The Trespasser by Tana French
Lauded by critics including folks at the New Yorker and the New York Times, Tana French is now one of the top crime/police novelists in the world, her reputation having been made via a series of novels that look at Irish society and, specifically, members of Dublin’s Murder Squad.
French’s examination of Irish life includes modern, and recent, problems, such as the fallout from the country’s economic collapse in 2008 – one of her best books, Broken Harbor, takes place mainly on a nearly deserted “ghost estate” – but she overlays this with timeless tales of crime, fractured families and the inner workings police investigations and relationships that feel classic and fully realized. For her last several novels, she’s employed a neat trick: introducing new police officers and having them be supporting players in one book, and then the main narrative voice in the next.
And so for her latest, the excellent The Trespasser, troubled detective Antoinette Conway (who was introduced in French’s last novel, The Secret Place) is the narrator, while the guy who narrated Place, her partner Stephen Moran, is seen through her eyes. This is a brilliant way of carrying forward the overarching narrative of French’s books, and it’s employed here better than ever before, for several reasons.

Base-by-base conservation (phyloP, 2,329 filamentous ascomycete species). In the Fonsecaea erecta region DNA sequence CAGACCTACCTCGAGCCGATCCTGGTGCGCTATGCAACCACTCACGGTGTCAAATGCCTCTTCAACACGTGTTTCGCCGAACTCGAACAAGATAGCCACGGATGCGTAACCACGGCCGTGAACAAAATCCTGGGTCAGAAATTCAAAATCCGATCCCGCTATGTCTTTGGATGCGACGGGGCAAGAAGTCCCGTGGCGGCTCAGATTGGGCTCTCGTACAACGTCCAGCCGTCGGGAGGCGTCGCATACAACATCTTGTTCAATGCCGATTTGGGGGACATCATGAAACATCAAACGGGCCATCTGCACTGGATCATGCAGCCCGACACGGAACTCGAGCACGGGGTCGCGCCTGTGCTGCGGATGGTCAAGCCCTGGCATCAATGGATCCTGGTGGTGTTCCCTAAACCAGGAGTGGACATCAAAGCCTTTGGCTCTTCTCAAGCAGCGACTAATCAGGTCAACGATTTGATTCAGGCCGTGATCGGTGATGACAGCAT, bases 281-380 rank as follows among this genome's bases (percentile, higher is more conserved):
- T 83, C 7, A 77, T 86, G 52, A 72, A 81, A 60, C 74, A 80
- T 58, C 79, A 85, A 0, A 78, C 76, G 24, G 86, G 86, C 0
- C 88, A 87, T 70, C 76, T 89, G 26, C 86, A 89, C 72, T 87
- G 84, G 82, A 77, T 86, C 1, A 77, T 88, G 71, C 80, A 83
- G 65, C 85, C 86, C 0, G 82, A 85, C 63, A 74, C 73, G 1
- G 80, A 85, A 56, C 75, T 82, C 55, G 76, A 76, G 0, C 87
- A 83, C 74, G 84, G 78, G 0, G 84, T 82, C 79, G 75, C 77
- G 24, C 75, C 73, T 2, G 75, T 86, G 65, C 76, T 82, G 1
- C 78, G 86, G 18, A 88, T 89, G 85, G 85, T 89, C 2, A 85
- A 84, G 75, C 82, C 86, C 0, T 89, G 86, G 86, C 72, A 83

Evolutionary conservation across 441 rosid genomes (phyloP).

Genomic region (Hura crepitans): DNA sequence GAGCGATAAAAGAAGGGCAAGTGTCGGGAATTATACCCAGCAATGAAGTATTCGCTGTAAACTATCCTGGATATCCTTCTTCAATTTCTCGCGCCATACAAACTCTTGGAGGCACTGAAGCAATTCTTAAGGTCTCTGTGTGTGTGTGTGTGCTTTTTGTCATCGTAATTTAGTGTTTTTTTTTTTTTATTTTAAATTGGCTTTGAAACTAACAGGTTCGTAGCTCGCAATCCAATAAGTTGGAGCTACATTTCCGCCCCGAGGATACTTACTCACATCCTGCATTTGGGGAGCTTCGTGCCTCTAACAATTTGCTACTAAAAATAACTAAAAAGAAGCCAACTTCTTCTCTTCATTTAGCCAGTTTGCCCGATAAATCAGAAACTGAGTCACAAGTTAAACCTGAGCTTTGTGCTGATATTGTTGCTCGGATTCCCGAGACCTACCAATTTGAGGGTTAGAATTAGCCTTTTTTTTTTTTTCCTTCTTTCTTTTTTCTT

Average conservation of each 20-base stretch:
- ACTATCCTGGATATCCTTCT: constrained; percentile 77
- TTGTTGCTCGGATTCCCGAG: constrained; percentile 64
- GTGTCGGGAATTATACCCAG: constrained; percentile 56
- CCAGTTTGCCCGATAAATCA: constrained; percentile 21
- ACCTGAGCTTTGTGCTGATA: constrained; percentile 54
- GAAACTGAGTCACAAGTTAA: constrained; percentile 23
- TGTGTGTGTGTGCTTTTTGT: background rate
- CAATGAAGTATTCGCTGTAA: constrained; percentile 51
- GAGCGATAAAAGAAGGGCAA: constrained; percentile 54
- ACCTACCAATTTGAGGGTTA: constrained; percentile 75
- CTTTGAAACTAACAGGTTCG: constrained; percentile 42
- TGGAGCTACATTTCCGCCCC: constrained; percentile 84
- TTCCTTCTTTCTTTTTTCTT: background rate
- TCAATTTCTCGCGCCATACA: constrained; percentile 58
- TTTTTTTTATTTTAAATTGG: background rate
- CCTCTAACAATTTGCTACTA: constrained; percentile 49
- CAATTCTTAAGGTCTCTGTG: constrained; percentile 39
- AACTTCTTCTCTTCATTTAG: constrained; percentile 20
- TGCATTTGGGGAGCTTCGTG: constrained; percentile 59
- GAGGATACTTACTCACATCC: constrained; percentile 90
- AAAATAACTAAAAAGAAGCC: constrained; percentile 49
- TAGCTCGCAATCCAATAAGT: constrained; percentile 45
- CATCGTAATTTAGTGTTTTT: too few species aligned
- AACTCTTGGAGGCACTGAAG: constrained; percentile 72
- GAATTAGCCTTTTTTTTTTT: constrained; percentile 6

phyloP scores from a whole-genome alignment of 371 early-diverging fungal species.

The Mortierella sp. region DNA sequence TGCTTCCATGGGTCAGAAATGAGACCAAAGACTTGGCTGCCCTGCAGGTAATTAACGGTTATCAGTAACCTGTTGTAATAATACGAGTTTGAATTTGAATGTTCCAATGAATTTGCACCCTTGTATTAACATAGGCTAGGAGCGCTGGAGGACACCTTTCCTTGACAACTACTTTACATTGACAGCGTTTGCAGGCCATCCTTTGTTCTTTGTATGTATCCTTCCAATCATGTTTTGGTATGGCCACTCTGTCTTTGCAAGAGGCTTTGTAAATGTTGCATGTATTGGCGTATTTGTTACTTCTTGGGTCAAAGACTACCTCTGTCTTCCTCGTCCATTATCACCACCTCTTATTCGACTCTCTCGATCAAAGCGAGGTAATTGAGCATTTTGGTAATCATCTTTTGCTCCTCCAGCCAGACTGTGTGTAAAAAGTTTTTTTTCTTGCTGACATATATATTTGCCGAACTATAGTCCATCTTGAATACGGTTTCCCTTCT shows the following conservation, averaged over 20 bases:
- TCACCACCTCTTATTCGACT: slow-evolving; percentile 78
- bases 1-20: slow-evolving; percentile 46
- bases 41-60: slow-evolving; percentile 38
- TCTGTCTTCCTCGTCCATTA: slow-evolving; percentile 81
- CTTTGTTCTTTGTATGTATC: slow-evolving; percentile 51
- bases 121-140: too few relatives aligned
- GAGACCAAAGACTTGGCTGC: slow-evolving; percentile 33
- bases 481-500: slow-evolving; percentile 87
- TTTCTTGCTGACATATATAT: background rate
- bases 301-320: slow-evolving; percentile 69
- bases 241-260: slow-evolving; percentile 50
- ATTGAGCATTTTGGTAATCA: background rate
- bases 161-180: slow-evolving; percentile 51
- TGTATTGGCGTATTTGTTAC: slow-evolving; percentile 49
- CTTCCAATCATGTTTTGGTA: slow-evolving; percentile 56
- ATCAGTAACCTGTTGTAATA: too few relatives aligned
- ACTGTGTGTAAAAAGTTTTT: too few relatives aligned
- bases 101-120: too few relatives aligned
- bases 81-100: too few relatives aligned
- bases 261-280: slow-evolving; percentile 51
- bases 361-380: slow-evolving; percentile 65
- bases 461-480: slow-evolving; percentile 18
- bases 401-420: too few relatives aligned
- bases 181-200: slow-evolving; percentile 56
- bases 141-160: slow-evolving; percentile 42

First, this story – which involves the death of an odd, troubled young woman named Aislinn Murray in her apartment – is simply more interesting than Place, which examined the lives of Irish teenagers and was, at times, a slog to get through. Second, Conway – driven, whip-smart and perpetually angry at the sexist bullying she is receiving from the older male detectives – is a stronger voice and a more compelling character than Moran. Slighted, her evidence messed with, her locker pissed in, she is fighting severe depression and an urge to pack it all in and work a cushy job in private security, and one can hardly blame her. Trespasser follows the few days of the investigation into Murray’s death, which looks for a long time like a simple case of a new boyfriend – the meek bookstore owner Rory Fallon – lashing out for some unspecified reason, but which soon becomes a far darker, deeper tale that includes long-standing family issues, obsession and collusion.
I certainly won’t spoil it for you, save to say that this is an excellent read whether or not you have followed French’s detectives this far or not. The basic plot is classic detective stuff: the murderer and the motivation seem simple, but things are not as they seem, and it takes the hard work and quick thinking of a heroic cop to untangle the threads of both the murder and what led up to it. On top of this French lays extremely well-drawn characters, all of whom (and certainly Conway herself) are deeply flawed. Her ear for dialogue remains excellent, and the conclusion is satisfying, wonderfully low-key and sad.
The book’s end also brings up an interesting question: where will French take the narrative now? It obviously can’t be Moran and Conway who both, as already noted, have now each been the narrative voice of one novel. There are a few candidates for the next narrator of the next novel in the series, but none, if French is going to stay true to form, seem obvious; in other words, it’s not like Conway and Moran got a new partner in these pages. So who will step forward next time? I don’t know. But I’m willing to wait and find out.